Chancellor George Osborne
Under-pressure Chancellor George Osborne will welcome the revised UK GDP data (Reuters) Reuters

Britain's recession softened further in the second quarter of 2012 to a -0.4 percent decline, as the official data was revised down again in welcome news for Chancellor George Osborne.

Improving production industries and manufacturing sector output data helped lift the overall figures, according to the Office for National Statistics (ONS) which had previously put the drop at -0.5 percent for the three months to June.

This increase will likely dampen the base effect leap for the UK's economic data anticipated for the third quarter, as it naturally recovers the lost ground from the additional public holiday for the Queen's Diamond Jubilee celebrations in June.

"No real surprises here. It really leaves the picture for the second quarter more or less as was," said Philip Shaw, Investec analyst. "We've had a big surge in real household net income over the quarter, which may help the consumption background for the second half of the year, and in any case market tension is now looking towards the size of any bounce-back in the third quarter, which could be reasonably robust.

"Our assessment of the underlying trend of the economy is that it's probably expanding very slowly."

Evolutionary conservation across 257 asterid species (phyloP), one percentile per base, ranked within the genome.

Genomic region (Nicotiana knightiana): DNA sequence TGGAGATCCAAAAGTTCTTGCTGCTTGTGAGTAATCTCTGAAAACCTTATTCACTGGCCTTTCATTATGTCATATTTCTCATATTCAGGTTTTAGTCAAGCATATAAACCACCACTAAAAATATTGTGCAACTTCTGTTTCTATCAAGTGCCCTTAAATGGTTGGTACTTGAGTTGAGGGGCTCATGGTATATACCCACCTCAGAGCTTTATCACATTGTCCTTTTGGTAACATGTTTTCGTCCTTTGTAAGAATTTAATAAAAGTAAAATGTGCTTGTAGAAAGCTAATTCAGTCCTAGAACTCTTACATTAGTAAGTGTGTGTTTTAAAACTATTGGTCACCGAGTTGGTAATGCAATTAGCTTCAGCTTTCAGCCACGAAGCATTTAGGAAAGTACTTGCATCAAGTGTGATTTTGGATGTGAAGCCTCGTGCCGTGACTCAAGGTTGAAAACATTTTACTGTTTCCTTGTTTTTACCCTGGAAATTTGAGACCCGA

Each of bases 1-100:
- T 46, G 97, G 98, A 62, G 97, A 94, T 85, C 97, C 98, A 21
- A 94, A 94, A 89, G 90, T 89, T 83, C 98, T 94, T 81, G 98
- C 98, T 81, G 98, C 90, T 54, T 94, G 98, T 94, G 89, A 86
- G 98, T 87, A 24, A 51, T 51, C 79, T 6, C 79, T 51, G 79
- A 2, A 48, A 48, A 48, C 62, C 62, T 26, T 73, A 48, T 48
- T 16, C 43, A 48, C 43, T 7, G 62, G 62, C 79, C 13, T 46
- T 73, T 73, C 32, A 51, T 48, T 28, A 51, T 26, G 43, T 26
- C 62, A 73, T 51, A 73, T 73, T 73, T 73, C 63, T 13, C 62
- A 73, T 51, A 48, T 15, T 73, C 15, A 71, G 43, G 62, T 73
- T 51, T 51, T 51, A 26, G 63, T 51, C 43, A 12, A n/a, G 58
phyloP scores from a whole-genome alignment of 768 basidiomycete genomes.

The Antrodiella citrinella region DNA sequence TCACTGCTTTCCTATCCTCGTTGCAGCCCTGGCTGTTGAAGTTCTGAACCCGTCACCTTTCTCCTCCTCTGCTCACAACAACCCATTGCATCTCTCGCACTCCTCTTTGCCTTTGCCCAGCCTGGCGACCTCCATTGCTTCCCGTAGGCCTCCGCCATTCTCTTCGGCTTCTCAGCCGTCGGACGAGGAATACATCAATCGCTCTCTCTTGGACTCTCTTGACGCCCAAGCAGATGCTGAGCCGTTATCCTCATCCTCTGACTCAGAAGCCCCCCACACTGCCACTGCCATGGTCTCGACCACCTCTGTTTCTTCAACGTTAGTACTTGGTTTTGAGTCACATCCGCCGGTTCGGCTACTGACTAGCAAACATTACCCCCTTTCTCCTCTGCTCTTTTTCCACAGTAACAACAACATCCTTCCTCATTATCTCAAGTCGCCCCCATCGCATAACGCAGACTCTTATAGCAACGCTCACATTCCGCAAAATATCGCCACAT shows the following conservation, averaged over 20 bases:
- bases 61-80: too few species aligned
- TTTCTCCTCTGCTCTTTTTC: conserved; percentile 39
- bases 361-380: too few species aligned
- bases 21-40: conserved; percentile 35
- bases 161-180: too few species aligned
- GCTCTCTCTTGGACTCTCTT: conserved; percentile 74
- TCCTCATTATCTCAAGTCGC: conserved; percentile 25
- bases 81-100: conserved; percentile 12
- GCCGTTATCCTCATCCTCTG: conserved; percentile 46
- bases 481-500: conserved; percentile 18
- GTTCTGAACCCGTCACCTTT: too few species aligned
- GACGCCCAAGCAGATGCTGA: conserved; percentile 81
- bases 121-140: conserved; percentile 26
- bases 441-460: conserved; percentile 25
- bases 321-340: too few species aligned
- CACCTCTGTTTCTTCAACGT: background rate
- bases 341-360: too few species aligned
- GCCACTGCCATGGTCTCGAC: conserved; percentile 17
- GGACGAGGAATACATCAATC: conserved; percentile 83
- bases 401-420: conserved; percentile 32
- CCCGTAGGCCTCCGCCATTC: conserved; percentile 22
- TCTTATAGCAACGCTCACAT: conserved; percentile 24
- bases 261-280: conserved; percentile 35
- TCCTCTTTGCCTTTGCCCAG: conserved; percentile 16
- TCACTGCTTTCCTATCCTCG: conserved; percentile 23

Preliminary estimates of Q2 GDP by ONS statisticians, based on only part of the data, put the UK economy at a -0.7 percent decline, but this was soon revised down. Only once in the past tenth quarters has the preliminary estimate matched the final reading.

As well as the Jubilee, poor weather and record rainfall had dampened output across parts of the economy, weighing on the headline figure.

Output of the production industries fell by 0.7 percent in the second quarter, said the ONS, revised up from 0.9 percent.

Manufacturing output fell by 0.8 percent, up from the previous estimate of 0.9 percent.

On the same day as the UK's economic data improved, one of the Bank of England's policymakers said that the worst of the downturn is over.

"Getting the economy back on track won't be a 100m sprint - it will be more Steve Ovett than Usain Bolt," said Paul Fisher in an interview with The Sun newspaper, noting that "people have suffered, they have lost their jobs, houses, their businesses".

There was still a caveat, however.

"Another crisis in the Middle East could still blow us off course," he said.

"But the big changes we had to deal with - in energy prices, the one-off change in VAT rates, the effect of imported inflation from the Pound's depreciation in 2007 and 2008 - these effects have worked their way through the numbers.

"These things have now passed."